Importance: Early diagnosis of open-angle glaucoma can lead to vision-saving treatment, and genetic variation is an increasingly powerful indicator in disease risk stratification. Objective: To compare polygenic and monogenic variants in risk of glaucoma. Design, Setting, and Participants: Clinical and genetic data were obtained for 2507 individuals from the Australian and New Zealand Registry of Advanced Glaucoma (ANZRAG) and 411337 individuals in cross-sectional cohort studies including individuals of European ancestry in the UK Biobank. Recruitment to the UK Biobank occurred between 2006 and 2010, and data analysis occurred between September 2019 and August 2020. Main Outcomes and Measures: Association of monogenic and polygenic variants with glaucoma risk. Results: Individuals at high polygenic risk, defined as those in the top 5% of an unselected population, had a glaucoma risk (odds ratio [OR], 2.77; 95% CI, 2.58-2.98) comparable with the risk among individuals heterozygous for the MYOC p.Gln368Ter variant (OR 4.19; 95% CI, 3.25-5.31), which is the most common single-gene variant known to cause primary open-angle glaucoma. High polygenic risk was more than 6 times more common than MYOC p.Gln368Ter heterozygosity in ANZRAG (15.7% vs 2.6%) and more than 15 times more common in the general population (5.0% vs 0.32%). Within ANZRAG, high polygenic risk was associated with a mean (SD) age at glaucoma diagnosis that did not differ from the age at glaucoma diagnosis among individuals heterozygous for MYOC p.Gln368Ter (57.2 [14.2] vs 54.8 [13.6] years; P >.99). Conclusions and Relevance: Monogenic and high polygenic risk were each associated with a more than 2.5-fold increased odds of developing glaucoma and an equivalent mean age at glaucoma diagnosis, with high polygenic risk more than 15 times more common in the general population..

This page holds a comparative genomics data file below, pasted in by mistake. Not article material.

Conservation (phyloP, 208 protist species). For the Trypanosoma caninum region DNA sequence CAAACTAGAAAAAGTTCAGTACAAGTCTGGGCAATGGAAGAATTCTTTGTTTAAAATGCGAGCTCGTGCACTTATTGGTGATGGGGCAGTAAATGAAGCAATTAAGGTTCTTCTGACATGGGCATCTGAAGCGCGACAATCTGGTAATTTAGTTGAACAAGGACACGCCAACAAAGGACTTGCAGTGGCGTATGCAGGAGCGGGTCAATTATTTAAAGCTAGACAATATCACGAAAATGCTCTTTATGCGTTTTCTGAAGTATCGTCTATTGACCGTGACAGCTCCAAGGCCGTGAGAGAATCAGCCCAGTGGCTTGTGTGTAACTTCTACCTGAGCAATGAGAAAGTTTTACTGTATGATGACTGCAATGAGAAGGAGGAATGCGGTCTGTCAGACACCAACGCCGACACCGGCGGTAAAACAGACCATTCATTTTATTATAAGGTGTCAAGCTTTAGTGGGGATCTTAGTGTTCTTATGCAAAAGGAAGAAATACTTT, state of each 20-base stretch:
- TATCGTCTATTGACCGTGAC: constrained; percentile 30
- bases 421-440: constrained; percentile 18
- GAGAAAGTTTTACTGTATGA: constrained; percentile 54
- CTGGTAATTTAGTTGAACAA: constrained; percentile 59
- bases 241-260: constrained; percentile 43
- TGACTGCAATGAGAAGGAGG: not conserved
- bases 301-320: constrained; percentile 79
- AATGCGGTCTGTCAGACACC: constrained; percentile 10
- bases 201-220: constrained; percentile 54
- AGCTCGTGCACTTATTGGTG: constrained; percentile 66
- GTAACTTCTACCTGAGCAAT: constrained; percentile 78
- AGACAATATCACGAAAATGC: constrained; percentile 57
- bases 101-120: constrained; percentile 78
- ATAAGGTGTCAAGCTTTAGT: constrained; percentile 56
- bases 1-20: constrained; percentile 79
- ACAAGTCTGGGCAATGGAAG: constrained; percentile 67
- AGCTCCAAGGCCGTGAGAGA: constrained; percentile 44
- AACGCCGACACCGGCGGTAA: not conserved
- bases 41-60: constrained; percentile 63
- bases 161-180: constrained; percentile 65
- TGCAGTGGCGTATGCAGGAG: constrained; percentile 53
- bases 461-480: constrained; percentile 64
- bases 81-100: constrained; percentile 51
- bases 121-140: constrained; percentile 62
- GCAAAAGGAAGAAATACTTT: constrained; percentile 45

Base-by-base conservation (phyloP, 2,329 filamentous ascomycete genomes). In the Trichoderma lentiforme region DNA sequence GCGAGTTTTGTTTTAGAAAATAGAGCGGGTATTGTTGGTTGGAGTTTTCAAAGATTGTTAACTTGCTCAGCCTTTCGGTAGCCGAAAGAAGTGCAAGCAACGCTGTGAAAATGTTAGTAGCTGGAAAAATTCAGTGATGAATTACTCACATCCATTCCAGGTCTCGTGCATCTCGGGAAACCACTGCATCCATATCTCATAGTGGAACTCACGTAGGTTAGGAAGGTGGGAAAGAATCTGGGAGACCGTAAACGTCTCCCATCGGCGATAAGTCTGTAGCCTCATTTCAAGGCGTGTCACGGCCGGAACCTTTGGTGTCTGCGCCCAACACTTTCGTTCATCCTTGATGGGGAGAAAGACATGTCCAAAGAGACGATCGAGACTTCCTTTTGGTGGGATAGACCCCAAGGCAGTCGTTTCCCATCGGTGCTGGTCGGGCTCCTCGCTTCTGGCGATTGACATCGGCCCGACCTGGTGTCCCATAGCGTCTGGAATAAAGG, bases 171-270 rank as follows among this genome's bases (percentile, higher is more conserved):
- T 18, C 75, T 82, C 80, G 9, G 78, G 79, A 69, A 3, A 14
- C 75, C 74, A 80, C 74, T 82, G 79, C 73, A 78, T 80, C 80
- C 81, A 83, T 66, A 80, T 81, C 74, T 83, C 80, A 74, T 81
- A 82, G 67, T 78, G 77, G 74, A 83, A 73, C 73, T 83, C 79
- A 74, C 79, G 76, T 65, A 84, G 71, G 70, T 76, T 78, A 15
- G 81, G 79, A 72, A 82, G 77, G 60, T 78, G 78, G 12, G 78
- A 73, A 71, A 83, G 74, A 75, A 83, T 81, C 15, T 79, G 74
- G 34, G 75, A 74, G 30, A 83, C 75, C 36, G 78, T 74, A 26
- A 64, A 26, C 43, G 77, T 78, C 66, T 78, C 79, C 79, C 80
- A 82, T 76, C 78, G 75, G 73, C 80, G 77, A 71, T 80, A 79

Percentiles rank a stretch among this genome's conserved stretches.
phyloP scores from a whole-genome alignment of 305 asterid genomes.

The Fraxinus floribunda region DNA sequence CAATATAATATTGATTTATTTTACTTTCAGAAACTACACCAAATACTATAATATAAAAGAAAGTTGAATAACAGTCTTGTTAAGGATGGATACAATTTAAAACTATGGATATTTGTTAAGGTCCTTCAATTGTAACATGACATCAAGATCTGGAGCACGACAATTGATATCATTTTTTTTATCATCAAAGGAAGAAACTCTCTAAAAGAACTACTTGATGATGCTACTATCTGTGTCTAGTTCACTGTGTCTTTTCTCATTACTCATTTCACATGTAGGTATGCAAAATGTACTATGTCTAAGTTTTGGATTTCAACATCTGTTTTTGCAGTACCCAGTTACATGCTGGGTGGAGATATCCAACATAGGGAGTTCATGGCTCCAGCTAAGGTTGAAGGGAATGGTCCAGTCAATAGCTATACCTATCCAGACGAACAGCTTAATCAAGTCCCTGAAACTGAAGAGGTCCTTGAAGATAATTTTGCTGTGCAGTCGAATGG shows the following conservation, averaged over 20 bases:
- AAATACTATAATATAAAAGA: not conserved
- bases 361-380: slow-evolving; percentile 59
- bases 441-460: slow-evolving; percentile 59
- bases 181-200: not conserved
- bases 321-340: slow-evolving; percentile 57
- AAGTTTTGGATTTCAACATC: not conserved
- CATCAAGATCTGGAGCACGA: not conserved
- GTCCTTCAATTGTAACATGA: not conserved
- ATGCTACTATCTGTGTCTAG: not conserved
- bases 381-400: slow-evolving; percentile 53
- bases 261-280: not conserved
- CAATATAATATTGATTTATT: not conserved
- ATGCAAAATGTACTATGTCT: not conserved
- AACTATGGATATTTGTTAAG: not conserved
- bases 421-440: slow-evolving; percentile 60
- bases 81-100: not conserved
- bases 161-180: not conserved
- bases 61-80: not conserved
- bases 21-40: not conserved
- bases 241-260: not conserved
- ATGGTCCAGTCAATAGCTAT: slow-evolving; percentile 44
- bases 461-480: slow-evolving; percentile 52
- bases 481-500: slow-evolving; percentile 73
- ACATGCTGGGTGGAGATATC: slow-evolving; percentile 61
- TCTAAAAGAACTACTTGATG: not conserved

- Open-Angle Glaucoma